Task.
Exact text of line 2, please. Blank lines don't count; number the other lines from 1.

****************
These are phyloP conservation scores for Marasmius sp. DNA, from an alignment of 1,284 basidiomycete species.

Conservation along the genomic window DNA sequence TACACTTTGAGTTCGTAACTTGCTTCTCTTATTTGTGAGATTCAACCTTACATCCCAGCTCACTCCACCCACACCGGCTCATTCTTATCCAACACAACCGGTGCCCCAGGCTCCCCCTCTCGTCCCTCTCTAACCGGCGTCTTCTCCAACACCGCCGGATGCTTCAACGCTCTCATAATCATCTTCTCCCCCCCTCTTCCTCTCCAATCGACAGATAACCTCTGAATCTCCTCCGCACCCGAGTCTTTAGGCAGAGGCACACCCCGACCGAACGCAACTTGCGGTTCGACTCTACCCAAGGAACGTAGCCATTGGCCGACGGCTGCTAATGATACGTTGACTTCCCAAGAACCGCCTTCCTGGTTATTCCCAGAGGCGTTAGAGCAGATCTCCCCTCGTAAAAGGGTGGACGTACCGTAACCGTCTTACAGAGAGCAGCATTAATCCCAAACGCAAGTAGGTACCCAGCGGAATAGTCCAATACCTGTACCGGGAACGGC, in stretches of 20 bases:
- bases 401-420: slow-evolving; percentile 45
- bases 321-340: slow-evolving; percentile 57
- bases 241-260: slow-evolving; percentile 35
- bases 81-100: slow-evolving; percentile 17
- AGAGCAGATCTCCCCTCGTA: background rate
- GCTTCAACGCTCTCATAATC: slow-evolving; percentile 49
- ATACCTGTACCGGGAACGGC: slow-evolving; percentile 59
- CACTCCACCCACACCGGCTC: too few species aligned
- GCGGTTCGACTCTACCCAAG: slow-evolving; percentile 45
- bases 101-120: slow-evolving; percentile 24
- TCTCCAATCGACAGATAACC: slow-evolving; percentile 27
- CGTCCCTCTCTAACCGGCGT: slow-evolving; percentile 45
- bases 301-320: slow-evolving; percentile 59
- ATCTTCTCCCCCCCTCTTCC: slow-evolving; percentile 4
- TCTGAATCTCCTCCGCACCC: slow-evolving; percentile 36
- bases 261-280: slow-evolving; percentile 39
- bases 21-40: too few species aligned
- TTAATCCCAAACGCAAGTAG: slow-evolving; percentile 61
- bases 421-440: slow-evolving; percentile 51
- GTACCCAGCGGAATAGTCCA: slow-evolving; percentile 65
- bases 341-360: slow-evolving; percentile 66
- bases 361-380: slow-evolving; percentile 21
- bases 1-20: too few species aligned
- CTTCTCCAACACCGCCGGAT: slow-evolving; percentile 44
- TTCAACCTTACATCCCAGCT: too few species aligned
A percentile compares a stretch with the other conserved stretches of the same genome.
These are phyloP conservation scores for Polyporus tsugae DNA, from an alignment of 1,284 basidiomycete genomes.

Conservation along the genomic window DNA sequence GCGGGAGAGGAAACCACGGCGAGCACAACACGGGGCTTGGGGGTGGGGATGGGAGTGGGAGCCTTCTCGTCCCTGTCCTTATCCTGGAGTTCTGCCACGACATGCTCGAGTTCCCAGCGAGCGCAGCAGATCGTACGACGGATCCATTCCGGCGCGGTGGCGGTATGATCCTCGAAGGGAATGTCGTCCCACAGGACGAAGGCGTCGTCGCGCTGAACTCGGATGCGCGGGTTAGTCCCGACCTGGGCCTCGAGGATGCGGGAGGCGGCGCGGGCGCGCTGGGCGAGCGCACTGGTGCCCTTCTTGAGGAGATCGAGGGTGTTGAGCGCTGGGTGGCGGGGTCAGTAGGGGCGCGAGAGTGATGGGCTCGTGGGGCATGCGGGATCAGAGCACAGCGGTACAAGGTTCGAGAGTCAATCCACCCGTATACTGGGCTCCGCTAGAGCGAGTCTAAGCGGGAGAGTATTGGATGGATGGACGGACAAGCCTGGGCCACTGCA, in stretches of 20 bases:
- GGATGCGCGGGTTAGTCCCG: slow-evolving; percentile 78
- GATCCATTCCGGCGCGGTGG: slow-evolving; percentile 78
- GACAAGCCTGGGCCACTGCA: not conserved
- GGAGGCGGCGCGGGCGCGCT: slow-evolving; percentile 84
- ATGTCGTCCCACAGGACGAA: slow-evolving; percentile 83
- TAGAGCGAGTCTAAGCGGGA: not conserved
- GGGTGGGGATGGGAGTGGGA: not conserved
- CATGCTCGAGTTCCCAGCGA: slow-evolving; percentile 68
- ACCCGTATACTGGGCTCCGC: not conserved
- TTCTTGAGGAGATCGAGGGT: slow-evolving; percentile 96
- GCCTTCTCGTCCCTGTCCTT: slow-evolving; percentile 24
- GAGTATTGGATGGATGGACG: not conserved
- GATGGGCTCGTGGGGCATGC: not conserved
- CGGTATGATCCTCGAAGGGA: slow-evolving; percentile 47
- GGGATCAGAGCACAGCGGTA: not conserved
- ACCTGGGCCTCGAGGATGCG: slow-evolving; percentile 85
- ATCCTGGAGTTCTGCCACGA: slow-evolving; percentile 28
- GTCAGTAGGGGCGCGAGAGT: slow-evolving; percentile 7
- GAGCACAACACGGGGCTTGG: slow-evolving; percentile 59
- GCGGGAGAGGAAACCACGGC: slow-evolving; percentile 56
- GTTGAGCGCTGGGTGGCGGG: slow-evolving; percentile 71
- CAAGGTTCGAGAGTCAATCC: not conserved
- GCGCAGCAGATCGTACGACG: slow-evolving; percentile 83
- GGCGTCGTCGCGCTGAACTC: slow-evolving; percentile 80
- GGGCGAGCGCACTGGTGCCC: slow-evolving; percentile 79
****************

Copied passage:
Conservation along the genomic window DNA sequence TACACTTTGAGTTCGTAACTTGCTTCTCTTATTTGTGAGATTCAACCTTACATCCCAGCTCACTCCACCCACACCGGCTCATTCTTATCCAACACAACCGGTGCCCCAGGCTCCCCCTCTCGTCCCTCTCTAACCGGCGTCTTCTCCAACACCGCCGGATGCTTCAACGCTCTCATAATCATCTTCTCCCCCCCTCTTCCTCTCCAATCGACAGATAACCTCTGAATCTCCTCCGCACCCGAGTCTTTAGGCAGAGGCACACCCCGACCGAACGCAACTTGCGGTTCGACTCTACCCAAGGAACGTAGCCATTGGCCGACGGCTGCTAATGATACGTTGACTTCCCAAGAACCGCCTTCCTGGTTATTCCCAGAGGCGTTAGAGCAGATCTCCCCTCGTAAAAGGGTGGACGTACCGTAACCGTCTTACAGAGAGCAGCATTAATCCCAAACGCAAGTAGGTACCCAGCGGAATAGTCCAATACCTGTACCGGGAACGGC, in stretches of 20 bases: